But in Britain, as always, class was the most important determining factor; the Eugenic Society was mainly populated by people from the middle classes who were uneasy about the rise of the lower classes. It encouraged the middle classes to have more children. The wider attitude persisted. In a book of commentary on the Sokal hoax, published by the editors of Lingua Franca, the Introduction gives a brief account of the field of Cultural Studies, and we read, “The discipline’s first institutional incarnation was the Centre for Contemporary Cultural Studies, a postgraduate research institute established in 1964 at the University of Birmingham in England. […] American cultural studies is often said to be characterized by a movement away from the Birmingham school’s emphasis on social class towards other aspects of identity, such as race and gender […]”.
For Fisher, a particular point at issue was intelligence. He regarded himself (correctly) as intelligent, and so (more dubiously) felt it his duty to have many children himself. He was not a person who found it easy to change his opinions or admit his mistakes. But he did leave the Eugenics Society. I have no hard evidence for this, but I suspect there were two reasons: first, his own research in genetics and that of others was showing that “things were not so simple”; and second, when the society appeared to be moving from discussion to action, he felt he could not be part of it.
As hinted above, nobody regarded Fisher as an easy-going or pleasant colleage. But that is not the same as being a racist; students from Africa and India, Jewish refugees from Nazi Germany, seem to feel affection for him and what he contributed to the discipline and to their careers. (Read Walter Bodmer’s account here.) And that he was a great scientist there is no doubt. Sticking to statistics (since I know little about genetics), his principles for experimental design and analysis, notably his insistence on randomization, replication, and blocking, have enormously improved the accuracy of experimental results, which have given us better agricultural practices (and so more food to feed the world) and better drugs (because of randomized clinical trials). It would not be easy to count the number of lives saved as a result.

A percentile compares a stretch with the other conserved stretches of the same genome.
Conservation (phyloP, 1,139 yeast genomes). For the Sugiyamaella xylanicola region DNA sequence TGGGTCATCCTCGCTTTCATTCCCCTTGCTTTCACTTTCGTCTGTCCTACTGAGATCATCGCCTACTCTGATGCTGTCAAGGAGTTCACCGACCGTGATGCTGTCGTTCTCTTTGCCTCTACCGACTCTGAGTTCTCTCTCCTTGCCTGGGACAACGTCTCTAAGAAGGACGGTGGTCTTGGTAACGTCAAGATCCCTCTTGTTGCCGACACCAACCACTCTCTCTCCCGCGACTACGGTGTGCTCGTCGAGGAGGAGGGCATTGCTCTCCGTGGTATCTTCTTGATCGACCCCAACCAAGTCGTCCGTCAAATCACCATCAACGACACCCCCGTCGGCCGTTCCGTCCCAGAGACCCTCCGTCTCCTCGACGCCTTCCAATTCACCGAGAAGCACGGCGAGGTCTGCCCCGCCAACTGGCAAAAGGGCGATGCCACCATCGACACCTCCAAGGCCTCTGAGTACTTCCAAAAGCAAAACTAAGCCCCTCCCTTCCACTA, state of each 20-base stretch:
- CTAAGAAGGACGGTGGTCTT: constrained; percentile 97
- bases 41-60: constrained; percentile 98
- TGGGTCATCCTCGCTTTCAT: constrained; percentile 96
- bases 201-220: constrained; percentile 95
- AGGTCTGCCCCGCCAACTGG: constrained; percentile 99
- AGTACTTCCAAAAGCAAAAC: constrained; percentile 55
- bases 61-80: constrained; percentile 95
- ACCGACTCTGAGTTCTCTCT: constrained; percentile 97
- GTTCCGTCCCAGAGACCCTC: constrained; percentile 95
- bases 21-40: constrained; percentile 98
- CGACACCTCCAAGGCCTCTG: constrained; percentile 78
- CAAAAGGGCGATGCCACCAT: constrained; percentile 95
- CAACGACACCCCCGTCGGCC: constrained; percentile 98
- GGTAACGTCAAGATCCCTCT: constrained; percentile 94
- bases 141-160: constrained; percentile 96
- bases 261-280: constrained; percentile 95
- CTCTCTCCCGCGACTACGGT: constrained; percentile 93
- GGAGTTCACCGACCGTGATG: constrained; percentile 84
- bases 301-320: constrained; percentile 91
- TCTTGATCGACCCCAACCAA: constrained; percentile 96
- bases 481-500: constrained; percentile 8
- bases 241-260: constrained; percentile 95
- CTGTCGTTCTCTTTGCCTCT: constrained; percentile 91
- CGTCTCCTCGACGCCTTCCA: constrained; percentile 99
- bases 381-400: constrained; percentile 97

So I will not be removing Fisher’s inequality from my teaching material any time soon.
On Latin squares: The window in Caius was based on the cover of his book The Design of Experiments. It appeared on every one of the many editions the book went through. Nobody knows where it came from. It seems it does not occur anywhere in Fisher’s works, and it has been suggested that someone at the publisher, who knew what a Latin square is, sat down and produced one essentially at random. This is reinforced by the fact that on the cover of one edition (the sixth, I think), it was printed upside down.
And if you don’t know who did invent Latin squares, Wikipedia has this to say: “The Korean mathematician Choi Seok-jeong was the first to publish an example of Latin squares of order nine, in order to construct a magic square in 1700, predating Leonhard Euler by 67 years.” (Euler was also constructing magic squares when he came up with the idea.)
In conclusion, a remark. If you visit St Andrews, walk along Lade Braes. You will find that a number of citizens of the town are commemorated by trees, marked with plaques at ground level. The plaques are quite unobtrusive, and hopefully not upsetting to anyone who found that person’s views offensive. Also, one presumes that by the time the trees die, those who remember the person commemorated will also have gone, so the fame will be no more permanent than it should be. Moreover, if some future movement demanded that such monuments would fall, and people showed up to chop down a tree and throw it into the river, it should not be hard to recognise them as vandals. This is a solution that might be more widely adopted …